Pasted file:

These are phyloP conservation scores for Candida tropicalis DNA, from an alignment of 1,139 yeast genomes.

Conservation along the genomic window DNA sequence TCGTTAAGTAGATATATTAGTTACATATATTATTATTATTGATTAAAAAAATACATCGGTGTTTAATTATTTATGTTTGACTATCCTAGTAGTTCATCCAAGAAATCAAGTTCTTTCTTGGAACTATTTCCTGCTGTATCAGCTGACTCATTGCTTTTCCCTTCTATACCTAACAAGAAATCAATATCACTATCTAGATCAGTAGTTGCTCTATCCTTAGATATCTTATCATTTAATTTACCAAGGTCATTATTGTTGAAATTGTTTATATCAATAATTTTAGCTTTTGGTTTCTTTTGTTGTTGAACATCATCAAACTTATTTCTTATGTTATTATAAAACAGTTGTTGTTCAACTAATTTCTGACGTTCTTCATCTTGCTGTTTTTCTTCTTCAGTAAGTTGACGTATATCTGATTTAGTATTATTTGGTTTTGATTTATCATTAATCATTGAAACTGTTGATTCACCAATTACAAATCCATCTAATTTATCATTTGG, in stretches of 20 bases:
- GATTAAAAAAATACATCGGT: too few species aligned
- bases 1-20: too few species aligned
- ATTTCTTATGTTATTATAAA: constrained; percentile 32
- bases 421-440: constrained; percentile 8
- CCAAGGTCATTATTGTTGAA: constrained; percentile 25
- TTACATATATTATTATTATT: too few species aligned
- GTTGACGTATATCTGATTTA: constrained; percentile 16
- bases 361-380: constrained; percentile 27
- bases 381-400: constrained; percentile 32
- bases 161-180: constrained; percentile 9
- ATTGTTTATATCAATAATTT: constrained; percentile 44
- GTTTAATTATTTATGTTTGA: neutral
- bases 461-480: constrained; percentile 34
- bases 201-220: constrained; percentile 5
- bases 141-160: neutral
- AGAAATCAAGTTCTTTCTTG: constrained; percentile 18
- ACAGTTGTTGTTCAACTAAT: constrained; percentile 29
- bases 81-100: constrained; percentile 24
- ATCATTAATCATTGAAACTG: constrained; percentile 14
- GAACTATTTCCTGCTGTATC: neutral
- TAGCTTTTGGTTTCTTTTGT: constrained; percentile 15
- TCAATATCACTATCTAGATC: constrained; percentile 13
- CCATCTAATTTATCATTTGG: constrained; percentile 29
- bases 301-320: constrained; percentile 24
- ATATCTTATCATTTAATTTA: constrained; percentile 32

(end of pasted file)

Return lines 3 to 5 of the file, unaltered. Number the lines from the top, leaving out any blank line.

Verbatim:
- GATTAAAAAAATACATCGGT: too few species aligned
- bases 1-20: too few species aligned
- ATTTCTTATGTTATTATAAA: constrained; percentile 32